Cack-handed and proud
Smudging important documents and looking like an idiot while trying to figure out a can opener are just two of the many things left-handed people deal with on a daily basis.
With only about 10 per cent of the world population being left-handed, it can be hard to adapt into a world designed for righties.
International Left-Handers Day on August 13 is one of those days where left-handed people can come out of the woodwork and be acknowledged for their quirks.
As a left-hander myself, I often found activities challenging such as sport, music and crafts.
I noticed that other left-handed people adapted to their environment by copying the people around them, who presumably were right-handed.
Unfortunately, I wasn’t like that, and to this day I still have my own left-handed scissors at work, non-smudgeable pens that never seem to work and strum a guitar upside down.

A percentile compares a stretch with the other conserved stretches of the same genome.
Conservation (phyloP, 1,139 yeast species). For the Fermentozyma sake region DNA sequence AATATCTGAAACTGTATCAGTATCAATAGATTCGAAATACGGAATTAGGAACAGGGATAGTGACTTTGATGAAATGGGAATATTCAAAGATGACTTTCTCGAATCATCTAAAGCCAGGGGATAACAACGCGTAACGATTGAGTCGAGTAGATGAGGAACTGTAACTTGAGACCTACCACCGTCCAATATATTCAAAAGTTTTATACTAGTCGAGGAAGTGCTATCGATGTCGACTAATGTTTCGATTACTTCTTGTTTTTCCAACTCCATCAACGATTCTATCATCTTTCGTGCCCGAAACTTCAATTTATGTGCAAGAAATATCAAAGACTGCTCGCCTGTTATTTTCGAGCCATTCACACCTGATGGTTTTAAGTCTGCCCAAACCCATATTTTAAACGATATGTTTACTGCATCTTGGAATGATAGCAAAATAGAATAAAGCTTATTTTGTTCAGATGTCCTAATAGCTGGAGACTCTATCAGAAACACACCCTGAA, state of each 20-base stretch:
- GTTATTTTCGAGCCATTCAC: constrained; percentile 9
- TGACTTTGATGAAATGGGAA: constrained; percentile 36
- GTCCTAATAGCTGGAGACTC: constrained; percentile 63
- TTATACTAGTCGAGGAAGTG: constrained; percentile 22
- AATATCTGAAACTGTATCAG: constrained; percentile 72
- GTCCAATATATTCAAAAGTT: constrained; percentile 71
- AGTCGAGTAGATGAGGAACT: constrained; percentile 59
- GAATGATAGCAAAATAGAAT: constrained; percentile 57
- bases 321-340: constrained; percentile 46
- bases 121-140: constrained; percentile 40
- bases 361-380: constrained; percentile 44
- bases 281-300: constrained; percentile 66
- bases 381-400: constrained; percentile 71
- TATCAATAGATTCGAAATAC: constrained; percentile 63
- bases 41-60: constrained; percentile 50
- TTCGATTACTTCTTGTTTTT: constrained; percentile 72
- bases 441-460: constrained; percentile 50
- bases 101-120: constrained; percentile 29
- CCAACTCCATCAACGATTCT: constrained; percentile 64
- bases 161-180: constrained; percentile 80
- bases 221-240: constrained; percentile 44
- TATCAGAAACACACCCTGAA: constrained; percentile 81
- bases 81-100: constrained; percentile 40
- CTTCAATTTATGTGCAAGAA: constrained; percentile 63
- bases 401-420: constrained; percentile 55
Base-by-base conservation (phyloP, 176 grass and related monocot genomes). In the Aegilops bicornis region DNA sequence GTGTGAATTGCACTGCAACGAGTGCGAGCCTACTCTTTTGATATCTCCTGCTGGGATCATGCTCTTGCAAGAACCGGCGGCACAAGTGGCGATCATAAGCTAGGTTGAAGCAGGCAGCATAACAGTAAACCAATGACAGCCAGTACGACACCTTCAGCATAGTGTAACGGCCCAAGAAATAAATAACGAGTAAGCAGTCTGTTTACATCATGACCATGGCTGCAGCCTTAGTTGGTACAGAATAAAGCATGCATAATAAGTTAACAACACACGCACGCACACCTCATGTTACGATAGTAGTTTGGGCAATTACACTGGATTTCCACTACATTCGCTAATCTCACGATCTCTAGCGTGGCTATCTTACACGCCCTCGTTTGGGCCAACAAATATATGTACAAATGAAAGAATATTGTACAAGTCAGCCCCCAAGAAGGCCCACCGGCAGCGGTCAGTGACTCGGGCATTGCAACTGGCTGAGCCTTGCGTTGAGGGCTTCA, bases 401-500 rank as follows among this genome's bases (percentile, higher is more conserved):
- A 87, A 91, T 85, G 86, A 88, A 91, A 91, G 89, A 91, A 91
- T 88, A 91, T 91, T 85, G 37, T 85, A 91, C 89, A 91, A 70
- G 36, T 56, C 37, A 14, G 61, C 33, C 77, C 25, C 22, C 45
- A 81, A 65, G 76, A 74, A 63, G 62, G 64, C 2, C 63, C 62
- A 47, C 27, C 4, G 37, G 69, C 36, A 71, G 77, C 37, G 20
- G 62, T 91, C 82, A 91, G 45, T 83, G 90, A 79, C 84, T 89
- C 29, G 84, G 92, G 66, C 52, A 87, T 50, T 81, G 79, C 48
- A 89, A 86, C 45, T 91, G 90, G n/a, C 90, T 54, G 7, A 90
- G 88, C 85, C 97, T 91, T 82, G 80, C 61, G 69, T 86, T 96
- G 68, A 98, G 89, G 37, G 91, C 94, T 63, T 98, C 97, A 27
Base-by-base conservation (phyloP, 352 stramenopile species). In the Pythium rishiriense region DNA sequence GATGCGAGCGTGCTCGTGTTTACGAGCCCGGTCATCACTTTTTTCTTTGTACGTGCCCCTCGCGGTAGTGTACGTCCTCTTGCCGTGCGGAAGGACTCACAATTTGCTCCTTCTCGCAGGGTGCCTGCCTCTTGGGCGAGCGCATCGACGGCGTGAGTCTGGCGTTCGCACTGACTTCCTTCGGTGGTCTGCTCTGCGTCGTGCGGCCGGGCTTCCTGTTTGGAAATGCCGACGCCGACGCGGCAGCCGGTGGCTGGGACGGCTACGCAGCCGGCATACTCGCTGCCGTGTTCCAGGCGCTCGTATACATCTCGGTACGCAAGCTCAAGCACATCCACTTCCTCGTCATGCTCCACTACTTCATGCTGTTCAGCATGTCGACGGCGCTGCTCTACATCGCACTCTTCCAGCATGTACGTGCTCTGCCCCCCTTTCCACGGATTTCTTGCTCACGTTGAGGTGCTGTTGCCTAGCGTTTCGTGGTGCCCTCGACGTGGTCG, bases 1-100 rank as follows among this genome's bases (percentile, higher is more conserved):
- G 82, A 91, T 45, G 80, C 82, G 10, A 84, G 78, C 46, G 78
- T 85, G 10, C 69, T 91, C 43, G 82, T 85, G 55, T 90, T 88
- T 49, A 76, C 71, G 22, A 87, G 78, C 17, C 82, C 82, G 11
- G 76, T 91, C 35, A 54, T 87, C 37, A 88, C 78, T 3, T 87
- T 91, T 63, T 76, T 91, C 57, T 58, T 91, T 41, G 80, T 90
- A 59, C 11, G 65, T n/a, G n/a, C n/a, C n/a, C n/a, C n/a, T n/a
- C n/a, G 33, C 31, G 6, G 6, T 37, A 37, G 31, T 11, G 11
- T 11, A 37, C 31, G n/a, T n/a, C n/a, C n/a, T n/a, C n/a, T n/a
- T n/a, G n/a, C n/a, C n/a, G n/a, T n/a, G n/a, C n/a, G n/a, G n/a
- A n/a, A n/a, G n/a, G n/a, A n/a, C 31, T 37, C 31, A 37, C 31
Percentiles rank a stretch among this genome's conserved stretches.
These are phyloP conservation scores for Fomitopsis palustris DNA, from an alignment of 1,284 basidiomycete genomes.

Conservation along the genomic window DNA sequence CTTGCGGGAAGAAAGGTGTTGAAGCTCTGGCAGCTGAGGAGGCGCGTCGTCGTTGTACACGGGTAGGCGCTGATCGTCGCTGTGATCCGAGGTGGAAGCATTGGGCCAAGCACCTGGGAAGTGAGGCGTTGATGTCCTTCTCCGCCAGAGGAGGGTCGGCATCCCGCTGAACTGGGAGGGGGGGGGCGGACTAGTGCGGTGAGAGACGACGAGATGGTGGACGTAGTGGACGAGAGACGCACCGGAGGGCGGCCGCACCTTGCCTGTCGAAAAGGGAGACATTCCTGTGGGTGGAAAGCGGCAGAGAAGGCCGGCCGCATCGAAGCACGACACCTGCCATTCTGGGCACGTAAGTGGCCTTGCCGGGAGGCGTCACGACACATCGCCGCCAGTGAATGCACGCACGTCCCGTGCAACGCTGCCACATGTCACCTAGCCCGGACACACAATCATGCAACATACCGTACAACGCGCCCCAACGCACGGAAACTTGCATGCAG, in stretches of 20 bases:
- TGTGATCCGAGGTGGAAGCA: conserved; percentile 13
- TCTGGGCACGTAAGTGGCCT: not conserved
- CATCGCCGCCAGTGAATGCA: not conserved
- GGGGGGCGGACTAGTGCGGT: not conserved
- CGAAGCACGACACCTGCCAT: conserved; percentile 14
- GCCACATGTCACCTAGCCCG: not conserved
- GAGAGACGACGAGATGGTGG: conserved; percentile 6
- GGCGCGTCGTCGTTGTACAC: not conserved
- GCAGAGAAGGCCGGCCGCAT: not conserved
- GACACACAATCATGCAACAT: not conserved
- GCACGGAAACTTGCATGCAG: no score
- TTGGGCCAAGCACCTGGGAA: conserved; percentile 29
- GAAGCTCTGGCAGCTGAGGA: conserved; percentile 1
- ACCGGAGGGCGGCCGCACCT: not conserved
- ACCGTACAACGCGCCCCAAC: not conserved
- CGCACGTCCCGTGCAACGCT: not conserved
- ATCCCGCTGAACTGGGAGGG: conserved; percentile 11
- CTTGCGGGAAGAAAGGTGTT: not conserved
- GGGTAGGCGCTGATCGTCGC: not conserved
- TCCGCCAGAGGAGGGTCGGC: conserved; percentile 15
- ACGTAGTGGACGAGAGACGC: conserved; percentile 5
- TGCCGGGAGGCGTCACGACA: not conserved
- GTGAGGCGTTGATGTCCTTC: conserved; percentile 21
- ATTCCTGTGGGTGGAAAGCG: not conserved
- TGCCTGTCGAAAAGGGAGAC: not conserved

If you think I’m exaggerating there is scientific proof that lefties have it rough.
According to Flinders University’s School of Psychology professor Mike Nicholls, as a group, left-handers do slightly worse overall.
In a study he found that left-handed people aren’t any more gifted than right-handed people.
“The evidence, based on our analyses of very large databases of handedness and other attributes in people across Australia, the UK and the USA, doesn’t bear out that myth,” says Mike.
“Our study of members of the same family confirms that left-handed children will do worse than their right-handed siblings.”
This covers a wide range of skills in things like vocabulary, mathematics and teachers’ ratings of children’s performance at school.
This could have something to do with the lack of left-handed friendly items or just something built into our genes, but Mike says he is surprised there isn’t more options.
"I’m amazed there isn’t more being done to better design the built environment for left-handers," he says.